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Chapter 4: Governmental Status (pp. 29-40), this is p. 33
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slight between the two situations, and thus the difference is slight in the coding.

TABLE 4.2a: Mid 1950s: BV2.02 Governmental Leadership, Recoded

TABLE 4.2b: Early 1960s: BV2.02 Governmental Leadership, Recoded

With the variable scores presented separately for 1950-56 and 1957-62, we are now able to note changes in parties over time. Comparing the negative mean for BV201 for the first part of the period with the positive mean for BV201 for the second, we see that the parties in the study tended to move from outside to inside of government circles. Particularly striking is the doubling of declared one-party states (code 16) from 1950-56 to 1957-62. Analysis of the data by country would show that most, but not all, of this growth is due to the emergence of single-party states in Africa. Again, such substantive analysis of the data lies beyond the scope of this volume.

Basic Variable 2.02: Governmental Leadership

The amount of power associated with leadership of the national government varies considerably across countries. Nevertheless, this is assumed to be the key governmental office, possession of which is coveted by members of all political parties. The party that claims the national governmental leader (either the prime minister or an effective president) has special access to the policy-making process, although the amount of influence that "the party" can exert on the policy making through the leader may again vary considerably.

A special distinction needs to be made here between claiming the national governmental leader and participating in the government. In parliamentary systems, "the government" is usually defined in a collective sense as cabinet-level ministers. In this view, a party can participate in "the government" by holding one or more ministries in a coalition with other parties. This aspect of governmental participation is tapped in basic variable 2.03, "cabinet participation."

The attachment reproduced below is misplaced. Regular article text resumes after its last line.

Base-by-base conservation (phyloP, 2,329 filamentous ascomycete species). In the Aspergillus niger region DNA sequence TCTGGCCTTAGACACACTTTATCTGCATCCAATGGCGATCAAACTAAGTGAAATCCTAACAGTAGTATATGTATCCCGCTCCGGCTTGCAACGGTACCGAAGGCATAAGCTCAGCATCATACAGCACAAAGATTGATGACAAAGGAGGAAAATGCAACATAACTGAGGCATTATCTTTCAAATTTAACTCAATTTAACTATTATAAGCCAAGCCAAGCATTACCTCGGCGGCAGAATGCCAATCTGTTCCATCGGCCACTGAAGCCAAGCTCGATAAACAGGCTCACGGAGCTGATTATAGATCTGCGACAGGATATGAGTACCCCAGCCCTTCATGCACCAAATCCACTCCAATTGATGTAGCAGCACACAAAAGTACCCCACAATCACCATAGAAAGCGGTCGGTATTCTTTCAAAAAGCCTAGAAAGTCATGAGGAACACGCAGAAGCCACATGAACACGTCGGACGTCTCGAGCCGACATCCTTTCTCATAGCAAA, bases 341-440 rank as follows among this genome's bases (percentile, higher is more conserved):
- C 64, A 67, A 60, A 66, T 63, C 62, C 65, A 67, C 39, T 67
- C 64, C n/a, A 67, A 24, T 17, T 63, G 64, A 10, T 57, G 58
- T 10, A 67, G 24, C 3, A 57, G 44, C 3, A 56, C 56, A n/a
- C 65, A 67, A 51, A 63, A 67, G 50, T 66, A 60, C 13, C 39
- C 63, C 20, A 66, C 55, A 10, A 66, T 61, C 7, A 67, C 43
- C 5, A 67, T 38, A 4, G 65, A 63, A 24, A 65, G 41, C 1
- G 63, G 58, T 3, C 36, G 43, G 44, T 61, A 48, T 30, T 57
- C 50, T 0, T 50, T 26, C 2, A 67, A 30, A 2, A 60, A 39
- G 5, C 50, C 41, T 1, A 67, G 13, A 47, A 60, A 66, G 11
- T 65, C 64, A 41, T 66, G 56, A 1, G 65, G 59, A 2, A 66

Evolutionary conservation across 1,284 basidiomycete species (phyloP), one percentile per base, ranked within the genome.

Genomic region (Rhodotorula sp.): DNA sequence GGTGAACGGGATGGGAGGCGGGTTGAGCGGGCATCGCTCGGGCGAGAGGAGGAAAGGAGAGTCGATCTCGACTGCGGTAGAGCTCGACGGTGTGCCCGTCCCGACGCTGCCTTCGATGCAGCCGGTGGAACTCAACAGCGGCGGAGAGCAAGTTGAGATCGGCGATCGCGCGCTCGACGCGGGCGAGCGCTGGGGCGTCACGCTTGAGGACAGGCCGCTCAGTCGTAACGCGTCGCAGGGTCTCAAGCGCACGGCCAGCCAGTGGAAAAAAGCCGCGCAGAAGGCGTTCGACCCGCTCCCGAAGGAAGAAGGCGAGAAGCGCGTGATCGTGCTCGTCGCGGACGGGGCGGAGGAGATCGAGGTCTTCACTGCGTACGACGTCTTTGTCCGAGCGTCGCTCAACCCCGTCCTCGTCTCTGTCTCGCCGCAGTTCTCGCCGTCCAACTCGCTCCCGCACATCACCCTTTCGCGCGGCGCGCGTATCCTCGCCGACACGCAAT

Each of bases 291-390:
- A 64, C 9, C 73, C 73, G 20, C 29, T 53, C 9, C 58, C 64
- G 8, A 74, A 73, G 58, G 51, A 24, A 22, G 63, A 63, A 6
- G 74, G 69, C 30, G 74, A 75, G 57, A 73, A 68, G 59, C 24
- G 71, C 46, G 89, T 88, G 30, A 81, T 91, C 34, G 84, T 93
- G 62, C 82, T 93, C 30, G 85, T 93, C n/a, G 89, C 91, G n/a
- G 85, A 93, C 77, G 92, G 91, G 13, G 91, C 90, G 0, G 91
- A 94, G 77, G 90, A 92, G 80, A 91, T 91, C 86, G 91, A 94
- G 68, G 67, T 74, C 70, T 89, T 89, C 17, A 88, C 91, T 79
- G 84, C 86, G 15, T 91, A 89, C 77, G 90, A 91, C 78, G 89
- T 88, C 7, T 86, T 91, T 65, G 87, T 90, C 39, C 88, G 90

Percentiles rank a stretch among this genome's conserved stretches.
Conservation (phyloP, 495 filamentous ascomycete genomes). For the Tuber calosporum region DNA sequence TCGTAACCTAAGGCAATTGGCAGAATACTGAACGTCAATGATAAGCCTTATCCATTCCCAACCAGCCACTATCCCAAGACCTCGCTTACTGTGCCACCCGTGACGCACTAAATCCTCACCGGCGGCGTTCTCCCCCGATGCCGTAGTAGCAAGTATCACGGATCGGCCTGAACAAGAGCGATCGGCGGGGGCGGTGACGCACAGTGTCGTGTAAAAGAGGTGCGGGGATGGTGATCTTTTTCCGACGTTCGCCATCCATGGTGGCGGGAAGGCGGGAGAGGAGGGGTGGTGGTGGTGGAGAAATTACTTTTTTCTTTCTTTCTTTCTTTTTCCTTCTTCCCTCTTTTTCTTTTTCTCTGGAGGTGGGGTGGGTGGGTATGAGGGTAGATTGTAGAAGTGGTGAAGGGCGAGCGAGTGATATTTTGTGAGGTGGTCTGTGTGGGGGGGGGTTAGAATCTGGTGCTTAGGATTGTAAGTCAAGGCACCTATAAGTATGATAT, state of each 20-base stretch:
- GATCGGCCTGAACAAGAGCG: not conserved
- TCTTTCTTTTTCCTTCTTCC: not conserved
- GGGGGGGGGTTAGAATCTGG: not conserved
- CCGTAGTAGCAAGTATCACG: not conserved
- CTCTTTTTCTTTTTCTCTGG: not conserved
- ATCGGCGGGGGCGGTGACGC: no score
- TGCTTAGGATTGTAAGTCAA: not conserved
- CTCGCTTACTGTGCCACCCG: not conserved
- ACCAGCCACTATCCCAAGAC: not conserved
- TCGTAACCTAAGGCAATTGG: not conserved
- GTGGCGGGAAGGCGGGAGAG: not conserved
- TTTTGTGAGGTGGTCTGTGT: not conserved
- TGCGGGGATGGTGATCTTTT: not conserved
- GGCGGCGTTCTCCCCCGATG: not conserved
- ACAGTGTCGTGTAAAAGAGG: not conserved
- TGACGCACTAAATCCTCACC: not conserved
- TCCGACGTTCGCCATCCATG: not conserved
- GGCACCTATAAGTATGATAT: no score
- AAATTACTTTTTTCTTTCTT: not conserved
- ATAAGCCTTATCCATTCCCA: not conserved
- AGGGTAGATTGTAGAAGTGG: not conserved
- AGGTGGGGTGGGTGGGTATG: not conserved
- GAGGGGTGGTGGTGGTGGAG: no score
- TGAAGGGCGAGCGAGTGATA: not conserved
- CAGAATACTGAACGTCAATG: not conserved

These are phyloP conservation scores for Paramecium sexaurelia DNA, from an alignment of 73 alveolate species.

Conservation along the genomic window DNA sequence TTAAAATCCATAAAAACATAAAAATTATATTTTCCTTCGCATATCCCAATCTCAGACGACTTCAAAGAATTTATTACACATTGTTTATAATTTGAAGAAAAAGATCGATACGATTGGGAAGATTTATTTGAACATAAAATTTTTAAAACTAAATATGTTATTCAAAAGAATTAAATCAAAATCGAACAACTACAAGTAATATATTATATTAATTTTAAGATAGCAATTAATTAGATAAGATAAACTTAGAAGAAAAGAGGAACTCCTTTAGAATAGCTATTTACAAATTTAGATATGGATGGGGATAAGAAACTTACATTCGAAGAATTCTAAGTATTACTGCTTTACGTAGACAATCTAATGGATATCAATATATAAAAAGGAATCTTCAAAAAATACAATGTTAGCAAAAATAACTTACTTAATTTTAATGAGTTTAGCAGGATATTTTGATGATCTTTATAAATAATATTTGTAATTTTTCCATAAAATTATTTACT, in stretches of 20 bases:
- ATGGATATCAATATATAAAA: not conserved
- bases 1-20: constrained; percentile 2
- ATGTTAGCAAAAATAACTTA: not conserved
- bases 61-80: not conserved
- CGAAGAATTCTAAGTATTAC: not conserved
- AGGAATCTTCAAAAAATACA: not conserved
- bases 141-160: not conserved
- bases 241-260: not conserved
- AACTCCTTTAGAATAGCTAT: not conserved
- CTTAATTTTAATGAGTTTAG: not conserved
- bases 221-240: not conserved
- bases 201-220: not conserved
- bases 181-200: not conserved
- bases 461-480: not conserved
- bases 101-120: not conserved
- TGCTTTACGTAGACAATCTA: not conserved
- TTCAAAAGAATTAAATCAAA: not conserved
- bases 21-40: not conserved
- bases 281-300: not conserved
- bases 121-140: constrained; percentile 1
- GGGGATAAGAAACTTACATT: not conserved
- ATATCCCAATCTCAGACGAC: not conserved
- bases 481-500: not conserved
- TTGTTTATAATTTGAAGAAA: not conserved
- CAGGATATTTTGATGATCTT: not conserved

Operational Definition. Scoring is in terms of years, with any amount less than a year counted as a whole year. Thus, the maximum score that a party can get on "governmental leadership"--given the standard thirteen-year period and the standard division between 1956 and 1957--is 7 for the first half of the time period and 6 for the second half. Because these standard divisions are themselves unequal in numbers of years and also because the halves when adjusted to account for country peculiarities may be even more unequal, we standardize the governmental leadership score by dividing the number of years the party is credited with holding governmental leadership by the number of years in that part of the time period for the country of concern.

Coding Results. We were able to score all parties in each half of our time period on "governmental leadership," attributing party claims to governmental leadership with nearly complete confidence - as confirmed by the very high means for AC202 reported in Tables 4.2a and 4.2b. The means for BV202 show that the average party exercised governmental leadership approximately one-third of the time, with the average proportion of time in office slightly greater for 1957-1962 than for 1950-1956. The distributions for both periods are decidedly skewed, however, with a clear majority of the parties never claiming the seat of power. There is no significant correlation between BV202 and AC202.

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